***DA: Global financial centers are issuing RMB-backed bonds, and offshore RMB currency pairs are seeing healthy gains. Options are once again legal in China. The trends are positive.


Bats Chi-X hikes data fees
Tim Cave – Financial News
The London-based trading platform will increase charges for most elements of its market data by 5% from January 1, 2015, according to a price list distributed to members on Monday.
It is the first time Bats has increased its fees since it began charging for its data in October 2012. However, since then the platform has doubled the number of securities it trades, grown its market share to around 22% of all European trading and added a new industry standard to its data, called MMT.

Euronext opens equity options markets to US investors
FTSE Global Markets
European stock market operator Euronext will begin to offer Dutch and Belgian equity options to certain eligible US investors after receiving approval from the Securities and Exchange Commission (SEC).

TASE Launches Options and Futures on TA-100 Index
Press Release (via MarketWatch)
The Tel Aviv Stock Exchange (TASE) Board of Directors approved the launch of derivatives (options and futures) on the TA-100 index. The new derivatives join existing products on a number of underlying assets – the TA-25 index, the TA-Banks index, the ILS/USD exchange rate, the ILS/Euro exchange rate, and 10 individual stocks included in the TA-100 index.

Regulation and Enforcement

‘Spoofing,’ a New Crime With a Catchy Name
Peter J. Henning – Dealbook – NY Times
Giving a crime a catchy moniker is a good way to get attention when prosecutors pursue a new form of misconduct. There is, for instance, a type of money laundering called “smurfing,” named for the cute blue cartoon characters, that involves runners for a drug organization making small cash deposits at various banks to avoid the currency transaction reporting rules.
***JL: The criminalization of market activity will have a very chilling effect on our capital and commodity markets. It will have a disastrous impact on the reliability of price discovery and will lead to even bigger shocks and crises in the markets in the future. But hey, now the regulators can say they did something.

Expand Automated Trading Safeguards to Include Brokerages, SEC Members Say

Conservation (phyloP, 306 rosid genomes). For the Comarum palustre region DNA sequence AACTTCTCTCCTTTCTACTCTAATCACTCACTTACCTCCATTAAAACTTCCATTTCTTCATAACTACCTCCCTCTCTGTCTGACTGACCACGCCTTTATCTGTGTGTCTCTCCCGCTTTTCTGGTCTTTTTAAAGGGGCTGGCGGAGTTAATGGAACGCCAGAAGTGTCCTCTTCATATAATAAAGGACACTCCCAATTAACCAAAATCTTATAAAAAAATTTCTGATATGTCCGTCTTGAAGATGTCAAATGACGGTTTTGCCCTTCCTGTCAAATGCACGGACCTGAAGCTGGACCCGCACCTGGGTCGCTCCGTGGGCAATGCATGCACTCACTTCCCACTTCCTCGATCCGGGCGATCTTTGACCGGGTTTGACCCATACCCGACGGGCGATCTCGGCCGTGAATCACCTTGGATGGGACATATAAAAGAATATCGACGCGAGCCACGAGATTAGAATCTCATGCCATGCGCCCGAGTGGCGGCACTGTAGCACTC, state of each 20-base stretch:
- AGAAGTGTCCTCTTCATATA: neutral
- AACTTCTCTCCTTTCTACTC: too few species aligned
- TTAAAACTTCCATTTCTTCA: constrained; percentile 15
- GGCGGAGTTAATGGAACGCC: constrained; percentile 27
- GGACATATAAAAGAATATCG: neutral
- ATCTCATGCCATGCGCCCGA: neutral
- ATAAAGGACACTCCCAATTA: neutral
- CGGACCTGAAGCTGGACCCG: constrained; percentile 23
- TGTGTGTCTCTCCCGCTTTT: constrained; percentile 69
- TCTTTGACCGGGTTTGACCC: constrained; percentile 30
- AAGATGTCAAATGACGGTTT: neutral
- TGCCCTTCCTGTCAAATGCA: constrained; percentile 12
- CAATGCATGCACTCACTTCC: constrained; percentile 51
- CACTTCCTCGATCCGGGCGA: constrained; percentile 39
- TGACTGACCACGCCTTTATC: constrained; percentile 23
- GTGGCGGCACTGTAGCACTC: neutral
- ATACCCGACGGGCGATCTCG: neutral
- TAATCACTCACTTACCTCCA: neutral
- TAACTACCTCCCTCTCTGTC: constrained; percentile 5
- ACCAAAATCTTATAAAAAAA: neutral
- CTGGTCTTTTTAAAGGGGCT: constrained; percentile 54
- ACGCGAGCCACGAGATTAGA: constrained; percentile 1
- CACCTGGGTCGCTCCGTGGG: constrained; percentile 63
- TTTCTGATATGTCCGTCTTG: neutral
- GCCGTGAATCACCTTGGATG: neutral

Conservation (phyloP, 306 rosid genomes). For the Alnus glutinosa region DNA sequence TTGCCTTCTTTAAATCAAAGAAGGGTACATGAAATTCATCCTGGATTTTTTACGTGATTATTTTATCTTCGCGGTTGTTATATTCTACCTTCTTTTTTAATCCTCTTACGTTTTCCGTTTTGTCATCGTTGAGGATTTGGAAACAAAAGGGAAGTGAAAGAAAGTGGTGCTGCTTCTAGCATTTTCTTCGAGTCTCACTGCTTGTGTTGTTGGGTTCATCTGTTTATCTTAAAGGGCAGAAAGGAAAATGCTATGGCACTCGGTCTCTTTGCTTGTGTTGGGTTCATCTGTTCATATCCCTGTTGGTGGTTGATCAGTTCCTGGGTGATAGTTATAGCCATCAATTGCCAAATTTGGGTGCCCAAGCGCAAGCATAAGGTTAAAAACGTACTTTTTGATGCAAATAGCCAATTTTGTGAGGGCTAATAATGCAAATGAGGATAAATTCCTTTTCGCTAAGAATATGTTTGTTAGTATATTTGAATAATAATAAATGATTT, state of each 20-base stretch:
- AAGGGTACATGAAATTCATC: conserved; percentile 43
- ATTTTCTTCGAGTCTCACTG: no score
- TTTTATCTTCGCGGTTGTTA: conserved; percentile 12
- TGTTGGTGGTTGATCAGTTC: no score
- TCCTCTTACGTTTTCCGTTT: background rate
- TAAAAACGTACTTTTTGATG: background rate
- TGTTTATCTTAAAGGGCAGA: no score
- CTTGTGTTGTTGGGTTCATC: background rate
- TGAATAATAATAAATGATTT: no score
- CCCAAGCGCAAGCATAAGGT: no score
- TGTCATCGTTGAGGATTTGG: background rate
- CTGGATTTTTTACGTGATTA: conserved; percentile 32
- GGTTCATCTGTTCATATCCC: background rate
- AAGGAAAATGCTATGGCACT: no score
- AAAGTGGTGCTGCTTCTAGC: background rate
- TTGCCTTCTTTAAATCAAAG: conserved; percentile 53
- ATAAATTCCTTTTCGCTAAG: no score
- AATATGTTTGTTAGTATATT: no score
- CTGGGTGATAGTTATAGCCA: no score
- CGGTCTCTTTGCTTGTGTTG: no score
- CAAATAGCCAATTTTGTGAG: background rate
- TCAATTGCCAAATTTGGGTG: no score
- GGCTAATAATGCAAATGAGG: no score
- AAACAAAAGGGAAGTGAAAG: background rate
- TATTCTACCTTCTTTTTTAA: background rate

Dave Michaels – Bloomberg
U.S. rules meant to guard against breakdowns in automated trading systems should be expanded to include brokerages that match orders away from regulated stock exchanges, two Securities and Exchange Commission members say.
Luis A. Aguilar and Kara M. Stein, both Democrats, have called on SEC Chair Mary Jo White to apply the new requirements to wholesalers such as Citadel Securities LLC and KCG Holdings Inc. (KCG), which collectively execute as much as 19 percent of shares traded. Brokerages have lobbied to stay outside the reach of the Regulation SCI measures, saying failure of any one broker’s systems won’t disrupt trading beyond its own platforms.


Do You Have the Stomach to Sell Volatility?
Adam Warner – Schaeffer’s Investment Research
We often mention that the anticipation of future volatility tends to outstrip the reality of actual volatility. Implied volatility proxied by the CBOE Volatility Index (VIX) averages about a 4-point premium to realized volatility. VIX futures almost permanently slope upward, and ultimately almost always anticipate a permanent volatility lift that rarely takes place. Go to different asset classes and use different proxies, and the results are almost always the same.
So, should you attempt to capitalize on this perpetual disparity?

Options Education

Do Options Dream of Dancing Underliers?
Vance Harwood – CBOE Options Hub
While doing simulations on volatility and the square root of time I started thinking about what kind of time options experience—calendar time, market time, or something in-between. The CBOE’s VIX calculations use calendar time, a 365 day year, but most option gurus recommend using a 252 day year for volatility calculations—the typical number of trading days per year in the USA markets.
When it comes to option decay most people, including the gurus, believe that option values decay when the markets are closed—a position I believe conflicts with the 252 day approach to annualizing volatility.

How Do Options Experience Time?
Vance Harwood – Investing.com
While doing simulations on volatility and the square root of time I started thinking about how options experience time—is it calendar time, market time, or something in-between?  The CBOE’s VIX calculations use calendar time, a 365 day year, but most option gurus recommend using a 252 day year for volatility calculations—the typical number of trading days per year in the USA markets.
When it comes to option decay most people, including the gurus, believe that option values decay when the markets are closed—a position I believe conflicts with the 252 day approach to annualizing volatility.

How To Know How Far A Market Will Move
Darrell Martin – Benzinga
To better understand Expected Movement and Deviation Levels, suppose for a moment that you are an Auto Insurer. You have a 40-year-old woman with no accidents and a 16-year-old boy who has already totaled his first car and wants to insure his next car. Who is going to pay the most in premium? How much risk is involved in insuring each of these people? These things are taken into consideration when the price of the premium of the insurance is determined. Likewise, the amount of risk and the expected movement is built into the price of an option.